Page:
Hospitals in England have “endured one of the worst winters on record” which is set to become an all-year-round norm, new figures suggest.
Waits in A&E, delayed transfer of care and bed occupancy levels were all found to be increasing, according to the latest British Medical Association (BMA) analysis of NHS figures.
Their analysis of data in England showed patients were waiting longer for ambulances, treatment and admission.
There was also a 6,831% rise in the number of patients waiting more than 12 hours on a trolley over the past seven years.
Over the past three months of 2017, bed occupancy levels on general and acute wards was 91.4% – the highest recorded, they said.
At the end of 2016, beds occupied by mental health patients were also said to be at an all-time high, with 89.7% of beds filled.
The BMA said between the start of December 2016 and the middle of March 2017, 94 of 152 trusts issued major alerts on at least one day to say they cannot cope.
Dr Mark Porter, BMA council chairman, said hospitals had “endured one of the worst winters on record”.
He said: “This new analysis is particularly stark because it wasn’t a bad winter in terms of external factors.
“The weather was mild and there were no widespread outbreaks of flu or norovirus.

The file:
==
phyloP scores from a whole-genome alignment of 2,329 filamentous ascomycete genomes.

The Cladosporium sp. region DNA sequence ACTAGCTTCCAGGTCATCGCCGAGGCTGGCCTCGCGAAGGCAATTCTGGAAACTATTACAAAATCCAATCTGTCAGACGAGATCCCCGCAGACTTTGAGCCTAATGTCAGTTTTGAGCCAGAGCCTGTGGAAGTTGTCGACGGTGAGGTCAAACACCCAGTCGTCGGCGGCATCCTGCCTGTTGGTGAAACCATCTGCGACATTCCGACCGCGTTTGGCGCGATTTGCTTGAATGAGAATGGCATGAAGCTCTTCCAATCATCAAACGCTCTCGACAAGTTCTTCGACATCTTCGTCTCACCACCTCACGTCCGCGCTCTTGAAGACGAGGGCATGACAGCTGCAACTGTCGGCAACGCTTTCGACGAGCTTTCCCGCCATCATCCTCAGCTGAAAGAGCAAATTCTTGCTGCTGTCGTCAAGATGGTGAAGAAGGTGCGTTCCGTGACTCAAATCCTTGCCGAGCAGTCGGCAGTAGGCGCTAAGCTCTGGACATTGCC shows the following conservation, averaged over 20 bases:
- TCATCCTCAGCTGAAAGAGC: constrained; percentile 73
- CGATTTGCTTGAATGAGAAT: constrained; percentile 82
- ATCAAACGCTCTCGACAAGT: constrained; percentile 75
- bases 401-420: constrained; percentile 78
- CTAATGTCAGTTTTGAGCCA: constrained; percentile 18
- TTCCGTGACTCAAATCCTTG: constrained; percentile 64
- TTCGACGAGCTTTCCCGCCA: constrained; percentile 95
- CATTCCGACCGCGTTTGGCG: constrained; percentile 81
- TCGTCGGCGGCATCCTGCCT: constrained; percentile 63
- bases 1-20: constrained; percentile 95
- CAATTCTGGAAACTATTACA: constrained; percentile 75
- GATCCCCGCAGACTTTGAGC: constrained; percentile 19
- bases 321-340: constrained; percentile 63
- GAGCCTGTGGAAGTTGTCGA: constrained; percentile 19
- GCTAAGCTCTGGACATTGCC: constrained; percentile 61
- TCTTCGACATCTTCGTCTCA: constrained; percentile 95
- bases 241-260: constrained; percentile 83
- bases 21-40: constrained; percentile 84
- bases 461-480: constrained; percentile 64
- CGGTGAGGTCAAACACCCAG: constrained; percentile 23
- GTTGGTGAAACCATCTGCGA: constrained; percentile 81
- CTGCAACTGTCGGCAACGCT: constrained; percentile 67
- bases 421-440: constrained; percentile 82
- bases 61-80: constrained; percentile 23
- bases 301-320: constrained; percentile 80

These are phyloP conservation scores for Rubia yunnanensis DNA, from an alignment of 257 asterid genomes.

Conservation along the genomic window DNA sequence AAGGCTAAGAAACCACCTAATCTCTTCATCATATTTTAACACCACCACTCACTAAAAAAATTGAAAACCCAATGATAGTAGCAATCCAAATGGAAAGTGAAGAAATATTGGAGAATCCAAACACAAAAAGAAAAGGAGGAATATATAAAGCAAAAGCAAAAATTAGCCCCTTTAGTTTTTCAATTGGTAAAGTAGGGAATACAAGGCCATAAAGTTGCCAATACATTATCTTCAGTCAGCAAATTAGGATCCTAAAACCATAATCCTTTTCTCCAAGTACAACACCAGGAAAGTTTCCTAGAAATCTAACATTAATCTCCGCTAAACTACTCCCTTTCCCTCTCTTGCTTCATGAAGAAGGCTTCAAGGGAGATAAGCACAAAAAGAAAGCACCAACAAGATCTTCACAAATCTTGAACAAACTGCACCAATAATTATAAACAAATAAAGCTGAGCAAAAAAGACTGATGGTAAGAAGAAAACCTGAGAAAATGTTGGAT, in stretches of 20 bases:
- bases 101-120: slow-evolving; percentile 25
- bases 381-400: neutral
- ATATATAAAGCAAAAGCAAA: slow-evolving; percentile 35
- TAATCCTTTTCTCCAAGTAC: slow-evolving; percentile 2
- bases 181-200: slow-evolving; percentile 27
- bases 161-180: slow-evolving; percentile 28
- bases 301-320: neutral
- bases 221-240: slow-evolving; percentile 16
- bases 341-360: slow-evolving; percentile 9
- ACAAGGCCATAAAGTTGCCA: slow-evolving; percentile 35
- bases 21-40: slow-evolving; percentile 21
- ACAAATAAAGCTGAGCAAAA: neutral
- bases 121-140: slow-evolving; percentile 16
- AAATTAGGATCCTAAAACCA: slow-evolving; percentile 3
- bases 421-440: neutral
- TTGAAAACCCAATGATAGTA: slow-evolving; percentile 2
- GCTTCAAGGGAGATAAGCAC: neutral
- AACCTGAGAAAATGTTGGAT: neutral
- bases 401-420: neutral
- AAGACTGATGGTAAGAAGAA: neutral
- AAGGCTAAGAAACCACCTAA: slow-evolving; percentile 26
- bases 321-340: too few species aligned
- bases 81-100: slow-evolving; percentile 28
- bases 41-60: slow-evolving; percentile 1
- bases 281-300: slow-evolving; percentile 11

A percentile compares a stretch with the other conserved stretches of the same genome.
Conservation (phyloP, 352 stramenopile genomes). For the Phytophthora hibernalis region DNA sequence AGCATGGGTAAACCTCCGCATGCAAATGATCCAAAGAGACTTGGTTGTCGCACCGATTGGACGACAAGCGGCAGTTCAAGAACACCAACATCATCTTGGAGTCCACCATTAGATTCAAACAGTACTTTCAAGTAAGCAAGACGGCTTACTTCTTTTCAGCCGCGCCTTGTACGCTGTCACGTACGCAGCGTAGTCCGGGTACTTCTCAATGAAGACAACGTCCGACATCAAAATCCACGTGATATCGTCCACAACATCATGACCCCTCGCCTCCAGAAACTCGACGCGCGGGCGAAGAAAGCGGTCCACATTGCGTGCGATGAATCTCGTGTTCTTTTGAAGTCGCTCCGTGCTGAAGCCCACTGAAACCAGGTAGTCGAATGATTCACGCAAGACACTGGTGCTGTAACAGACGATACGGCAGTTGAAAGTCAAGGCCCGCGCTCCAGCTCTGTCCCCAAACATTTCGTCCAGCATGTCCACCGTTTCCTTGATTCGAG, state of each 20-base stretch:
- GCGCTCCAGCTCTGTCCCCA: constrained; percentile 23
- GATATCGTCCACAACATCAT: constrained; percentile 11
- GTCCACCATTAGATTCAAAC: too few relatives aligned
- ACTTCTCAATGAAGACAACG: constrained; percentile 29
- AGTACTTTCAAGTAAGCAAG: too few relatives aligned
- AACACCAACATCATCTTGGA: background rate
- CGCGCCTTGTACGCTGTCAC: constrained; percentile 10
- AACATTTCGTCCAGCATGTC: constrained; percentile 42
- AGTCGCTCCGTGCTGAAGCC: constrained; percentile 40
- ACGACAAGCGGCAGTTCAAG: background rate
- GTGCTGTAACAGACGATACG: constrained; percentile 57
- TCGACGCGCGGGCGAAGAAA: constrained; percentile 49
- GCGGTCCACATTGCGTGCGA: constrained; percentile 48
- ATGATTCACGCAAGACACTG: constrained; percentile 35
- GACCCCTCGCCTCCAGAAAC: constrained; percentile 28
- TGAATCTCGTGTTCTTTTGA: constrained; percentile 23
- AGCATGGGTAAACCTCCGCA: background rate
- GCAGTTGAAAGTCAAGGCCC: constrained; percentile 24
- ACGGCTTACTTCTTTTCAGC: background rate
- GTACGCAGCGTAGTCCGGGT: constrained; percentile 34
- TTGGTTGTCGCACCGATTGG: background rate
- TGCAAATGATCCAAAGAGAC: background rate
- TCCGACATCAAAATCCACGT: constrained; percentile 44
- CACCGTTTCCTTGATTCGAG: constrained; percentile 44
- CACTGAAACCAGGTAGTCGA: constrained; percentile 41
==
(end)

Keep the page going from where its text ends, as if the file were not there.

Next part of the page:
“The pressure the NHS is under is purely down to bad political choices, with years of chronic under-funding and investment in services failing to keep up with patient demand.”
As the snap general election approaches, the BMA is calling for politicians “not to duck this crisis any longer” and agree on a long-term solution to protect the NHS.
As today’s public NHS England board meeting heard, March 2017 saw better A&E and ambulance performance than last year and waits for elective care got shorter, continuing the trend seen in the last few months and bringing the average wait down to only just over six weeks.
Occupancy rates also compare favourably thanks to more than 580 more beds being available than the same month last year.
– NHS England spokesman